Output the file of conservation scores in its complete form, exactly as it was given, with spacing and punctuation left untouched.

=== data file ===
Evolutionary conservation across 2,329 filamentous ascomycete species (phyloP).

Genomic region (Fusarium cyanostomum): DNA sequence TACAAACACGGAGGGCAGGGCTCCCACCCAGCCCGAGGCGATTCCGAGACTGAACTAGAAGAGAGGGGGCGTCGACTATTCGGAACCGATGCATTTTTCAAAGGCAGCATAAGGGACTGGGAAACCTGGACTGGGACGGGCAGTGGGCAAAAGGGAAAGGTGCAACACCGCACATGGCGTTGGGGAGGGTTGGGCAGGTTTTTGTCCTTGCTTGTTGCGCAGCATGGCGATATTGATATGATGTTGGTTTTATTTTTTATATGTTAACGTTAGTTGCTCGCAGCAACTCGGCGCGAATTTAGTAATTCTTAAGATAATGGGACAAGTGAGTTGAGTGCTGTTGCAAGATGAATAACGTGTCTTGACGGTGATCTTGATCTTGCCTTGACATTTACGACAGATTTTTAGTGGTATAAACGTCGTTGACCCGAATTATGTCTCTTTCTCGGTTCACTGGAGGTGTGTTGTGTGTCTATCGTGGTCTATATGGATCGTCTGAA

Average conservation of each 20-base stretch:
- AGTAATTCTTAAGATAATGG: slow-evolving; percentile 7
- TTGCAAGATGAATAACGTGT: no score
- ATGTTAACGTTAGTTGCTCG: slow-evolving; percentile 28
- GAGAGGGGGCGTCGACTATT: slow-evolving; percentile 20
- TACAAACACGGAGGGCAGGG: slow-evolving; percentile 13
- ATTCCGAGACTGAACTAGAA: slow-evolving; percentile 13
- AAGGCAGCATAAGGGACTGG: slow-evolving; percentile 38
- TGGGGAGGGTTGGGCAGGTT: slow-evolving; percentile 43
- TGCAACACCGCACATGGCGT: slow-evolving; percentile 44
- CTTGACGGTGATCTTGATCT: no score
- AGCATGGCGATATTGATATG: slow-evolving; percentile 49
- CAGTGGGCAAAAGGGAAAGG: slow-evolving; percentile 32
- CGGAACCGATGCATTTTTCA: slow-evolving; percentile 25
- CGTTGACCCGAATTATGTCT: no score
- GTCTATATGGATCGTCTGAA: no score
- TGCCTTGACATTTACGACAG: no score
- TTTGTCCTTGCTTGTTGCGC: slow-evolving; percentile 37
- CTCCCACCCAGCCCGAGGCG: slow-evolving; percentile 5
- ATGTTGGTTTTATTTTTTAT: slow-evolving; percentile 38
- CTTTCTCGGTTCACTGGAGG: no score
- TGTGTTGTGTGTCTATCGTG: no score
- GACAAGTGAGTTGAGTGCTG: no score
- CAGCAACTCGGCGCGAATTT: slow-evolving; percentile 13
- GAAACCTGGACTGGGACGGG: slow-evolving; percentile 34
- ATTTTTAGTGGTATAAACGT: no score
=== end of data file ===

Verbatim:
Evolutionary conservation across 2,329 filamentous ascomycete species (phyloP).

Genomic region (Fusarium cyanostomum): DNA sequence TACAAACACGGAGGGCAGGGCTCCCACCCAGCCCGAGGCGATTCCGAGACTGAACTAGAAGAGAGGGGGCGTCGACTATTCGGAACCGATGCATTTTTCAAAGGCAGCATAAGGGACTGGGAAACCTGGACTGGGACGGGCAGTGGGCAAAAGGGAAAGGTGCAACACCGCACATGGCGTTGGGGAGGGTTGGGCAGGTTTTTGTCCTTGCTTGTTGCGCAGCATGGCGATATTGATATGATGTTGGTTTTATTTTTTATATGTTAACGTTAGTTGCTCGCAGCAACTCGGCGCGAATTTAGTAATTCTTAAGATAATGGGACAAGTGAGTTGAGTGCTGTTGCAAGATGAATAACGTGTCTTGACGGTGATCTTGATCTTGCCTTGACATTTACGACAGATTTTTAGTGGTATAAACGTCGTTGACCCGAATTATGTCTCTTTCTCGGTTCACTGGAGGTGTGTTGTGTGTCTATCGTGGTCTATATGGATCGTCTGAA

Average conservation of each 20-base stretch:
- AGTAATTCTTAAGATAATGG: slow-evolving; percentile 7
- TTGCAAGATGAATAACGTGT: no score
- ATGTTAACGTTAGTTGCTCG: slow-evolving; percentile 28
- GAGAGGGGGCGTCGACTATT: slow-evolving; percentile 20
- TACAAACACGGAGGGCAGGG: slow-evolving; percentile 13
- ATTCCGAGACTGAACTAGAA: slow-evolving; percentile 13
- AAGGCAGCATAAGGGACTGG: slow-evolving; percentile 38
- TGGGGAGGGTTGGGCAGGTT: slow-evolving; percentile 43
- TGCAACACCGCACATGGCGT: slow-evolving; percentile 44
- CTTGACGGTGATCTTGATCT: no score
- AGCATGGCGATATTGATATG: slow-evolving; percentile 49
- CAGTGGGCAAAAGGGAAAGG: slow-evolving; percentile 32
- CGGAACCGATGCATTTTTCA: slow-evolving; percentile 25
- CGTTGACCCGAATTATGTCT: no score
- GTCTATATGGATCGTCTGAA: no score
- TGCCTTGACATTTACGACAG: no score
- TTTGTCCTTGCTTGTTGCGC: slow-evolving; percentile 37
- CTCCCACCCAGCCCGAGGCG: slow-evolving; percentile 5
- ATGTTGGTTTTATTTTTTAT: slow-evolving; percentile 38
- CTTTCTCGGTTCACTGGAGG: no score
- TGTGTTGTGTGTCTATCGTG: no score
- GACAAGTGAGTTGAGTGCTG: no score
- CAGCAACTCGGCGCGAATTT: slow-evolving; percentile 13
- GAAACCTGGACTGGGACGGG: slow-evolving; percentile 34
- ATTTTTAGTGGTATAAACGT: no score